Singapore: A virus from Africa, a mosquito from Asia and a tourist from India met this summer on the Italian seaside, showing how globalization hastens the spread of disease from one continent to another.
More than 250 people in Italy’s province of Ravenna have been infected with chikungunya—a virus that causes fever, rashes and joint pains—since it arrived with a tourist three months ago. The outbreak was caused by the same viral strain that sickened about 235,000 people on Reunion island in the Indian Ocean last year, says an Italian virologist investigating the episode.
Now Italy is threatened by a contagious illness that may also spread elsewhere in Europe and North America the same way it got to Ravenna—through an infected traveller. There were 2.1 billion airplane passengers last year, driving the spread of new diseases that are emerging at “an unprecedented rate”, the World Health Organization (WHO) had said last month.
“We are in a world where things are whizzing around so fast, we inevitably are
going to see more and more of this kind of thing happening,” said Paul Reiter, director of the insects and infectious diseases unit at the Pasteur Institute in Paris.
Fatal carrier: An Aedes albopictus, or Asian Tiger mosquito. Trade in used tyres, which harbour insect larvae in trapped rainwater, has allowed the Asian tiger mosquito to colonize areas such as ?the French? Riviera, Florida and the Caribbean over the past 30 years.
At least 39 new pathogens have been identified during the past 40 years, WHO had said in its 2007 World Health Report last month. They include the HIV virus that causes AIDS, Ebola haemorrhagic fever, Marburg fever and SARS—a respiratory infection.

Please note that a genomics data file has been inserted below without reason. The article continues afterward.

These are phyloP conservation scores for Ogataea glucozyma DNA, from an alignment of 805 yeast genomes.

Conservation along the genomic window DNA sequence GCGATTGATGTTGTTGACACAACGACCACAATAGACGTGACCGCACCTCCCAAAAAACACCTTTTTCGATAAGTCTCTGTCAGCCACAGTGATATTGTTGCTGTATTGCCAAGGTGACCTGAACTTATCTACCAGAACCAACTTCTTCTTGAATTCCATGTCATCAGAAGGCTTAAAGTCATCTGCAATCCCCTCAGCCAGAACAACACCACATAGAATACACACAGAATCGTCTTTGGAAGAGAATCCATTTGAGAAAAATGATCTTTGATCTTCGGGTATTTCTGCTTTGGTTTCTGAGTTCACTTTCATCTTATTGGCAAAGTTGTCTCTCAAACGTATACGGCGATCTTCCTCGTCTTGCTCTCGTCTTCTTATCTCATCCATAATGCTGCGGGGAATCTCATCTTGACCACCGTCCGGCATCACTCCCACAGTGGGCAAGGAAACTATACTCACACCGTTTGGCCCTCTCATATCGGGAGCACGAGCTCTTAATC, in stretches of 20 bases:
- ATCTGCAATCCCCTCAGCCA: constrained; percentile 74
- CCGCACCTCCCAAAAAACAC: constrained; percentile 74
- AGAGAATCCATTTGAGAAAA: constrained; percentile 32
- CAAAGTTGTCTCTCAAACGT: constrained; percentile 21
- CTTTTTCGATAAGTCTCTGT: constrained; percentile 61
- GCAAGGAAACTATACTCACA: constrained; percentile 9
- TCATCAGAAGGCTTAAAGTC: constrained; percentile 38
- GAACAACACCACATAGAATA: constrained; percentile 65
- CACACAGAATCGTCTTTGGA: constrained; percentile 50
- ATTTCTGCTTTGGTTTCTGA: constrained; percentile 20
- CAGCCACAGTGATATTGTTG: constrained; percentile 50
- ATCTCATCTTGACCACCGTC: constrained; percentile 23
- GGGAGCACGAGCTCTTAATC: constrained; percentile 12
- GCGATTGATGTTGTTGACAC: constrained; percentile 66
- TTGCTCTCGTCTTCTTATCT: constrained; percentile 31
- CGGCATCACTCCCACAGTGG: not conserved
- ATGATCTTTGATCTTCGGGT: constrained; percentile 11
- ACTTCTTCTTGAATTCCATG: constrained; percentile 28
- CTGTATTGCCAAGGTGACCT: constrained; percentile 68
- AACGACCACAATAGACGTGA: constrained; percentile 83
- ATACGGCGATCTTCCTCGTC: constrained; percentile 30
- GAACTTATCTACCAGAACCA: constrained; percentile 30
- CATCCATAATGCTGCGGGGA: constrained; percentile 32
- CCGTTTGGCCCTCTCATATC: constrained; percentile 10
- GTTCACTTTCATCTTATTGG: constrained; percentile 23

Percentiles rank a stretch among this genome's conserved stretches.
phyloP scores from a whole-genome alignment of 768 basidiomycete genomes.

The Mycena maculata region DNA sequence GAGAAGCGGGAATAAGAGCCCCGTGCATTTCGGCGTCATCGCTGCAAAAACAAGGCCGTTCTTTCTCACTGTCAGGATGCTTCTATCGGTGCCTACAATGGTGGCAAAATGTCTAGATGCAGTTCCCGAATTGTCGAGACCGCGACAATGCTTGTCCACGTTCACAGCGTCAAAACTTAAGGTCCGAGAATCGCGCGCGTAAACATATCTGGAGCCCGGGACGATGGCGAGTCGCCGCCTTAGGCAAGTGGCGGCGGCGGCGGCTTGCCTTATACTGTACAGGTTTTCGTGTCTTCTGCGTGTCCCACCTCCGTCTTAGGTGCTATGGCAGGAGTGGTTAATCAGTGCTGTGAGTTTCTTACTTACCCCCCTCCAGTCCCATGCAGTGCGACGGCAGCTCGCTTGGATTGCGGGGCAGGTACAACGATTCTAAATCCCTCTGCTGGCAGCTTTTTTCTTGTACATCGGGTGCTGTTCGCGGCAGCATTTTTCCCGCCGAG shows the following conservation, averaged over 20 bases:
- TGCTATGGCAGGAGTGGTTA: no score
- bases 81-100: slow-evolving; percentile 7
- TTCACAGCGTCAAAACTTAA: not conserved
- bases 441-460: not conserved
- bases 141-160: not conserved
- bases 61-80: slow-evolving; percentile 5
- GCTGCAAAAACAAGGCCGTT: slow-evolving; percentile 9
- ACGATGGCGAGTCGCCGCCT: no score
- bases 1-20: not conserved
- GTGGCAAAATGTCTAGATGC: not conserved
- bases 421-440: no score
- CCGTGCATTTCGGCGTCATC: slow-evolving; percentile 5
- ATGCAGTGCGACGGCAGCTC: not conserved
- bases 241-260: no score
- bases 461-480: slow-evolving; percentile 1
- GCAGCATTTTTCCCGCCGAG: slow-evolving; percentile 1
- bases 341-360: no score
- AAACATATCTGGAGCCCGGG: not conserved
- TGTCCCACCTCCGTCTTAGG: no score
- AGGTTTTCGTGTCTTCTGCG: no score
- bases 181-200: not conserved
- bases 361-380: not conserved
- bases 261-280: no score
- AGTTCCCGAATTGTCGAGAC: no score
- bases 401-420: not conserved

Bugs that have infected people for “thousands of years” in local areas are now causing disease on an international scale, says Duane Gubler, director of the University of Hawaii’s Asia-Pacific Institute of Tropical Medicine and Infectious Diseases. Epidemics resulting from “globalization are going to be progressively more expensive,” he adds.
First described by doctors in Tanzania in 1953, chikungunya regularly causes epidemics in 23 countries in Africa, Asia and the Pacific. Until last month, Europe had only recorded cases in travellers who returned with the infection and didn’t pass it on.
Scientists say chikungunya, for which there is no vaccine or specific treatment, could become established in parts of Europe and the Americas as a result of travel and commerce. Trade in used tyres, which harbour insect larvae in trapped rainwater, has allowed the Asian tiger mosquito, which can transmit the virus, to colonize areas such as the French Riviera, Florida and the Caribbean over the past 30 years.
Tyres from a single source in Atlanta may have introduced the insect, known scientifically as Aedes albopictus, to the north-eastern Italian city of Padua in 1991, according to the US Centers for Disease Control and Prevention.
The species is now in nine of Italy’s 21 regions, proving a receptive host for chikungunya, dengue—a more serious disease that can cause lethal haemorrhaging—and at least five other viruses.
Italy’s chikungunya outbreak probably started with a man who arrived on 21 June and developed symptoms two days later when he was in the north-eastern town of Castiglione di Cervia, the European Centre for Disease Prevention and Control in Stockholm said in a report this month.
His arrival coincided with “a very hot summer” that favoured mosquito-breeding, said Isabelle Schuffenecker, a biologist with France’s national reference centre for arboviruses and viral haemorrhagic fevers in Lyon.
Genetic sequencing traced the virus to an outbreak in India that had caused more than 1.25 million suspected cases last year, and before that to an epidemic in a group of islands in the western Indian Ocean that began in late 2004, said Loredana Nicoletti, a virologist who helped diagnose more than 100 chikungunya cases for Italy’s health ministry.
Tests results are pending on samples from the most recent suspected cases in Italy, and the epidemic won’t be declared for at least two more weeks, Nicoletti said Monday.
Efforts to control mosquito-breeding, aided by cooler winter weather, and closer surveillance of chikungunya cases may break the chain of transmission over the next few months, Schuffenecker said.
“At least this year, we will be able to contain transmission, but what of next summer?” Schuffenecker said. “That’s the question.”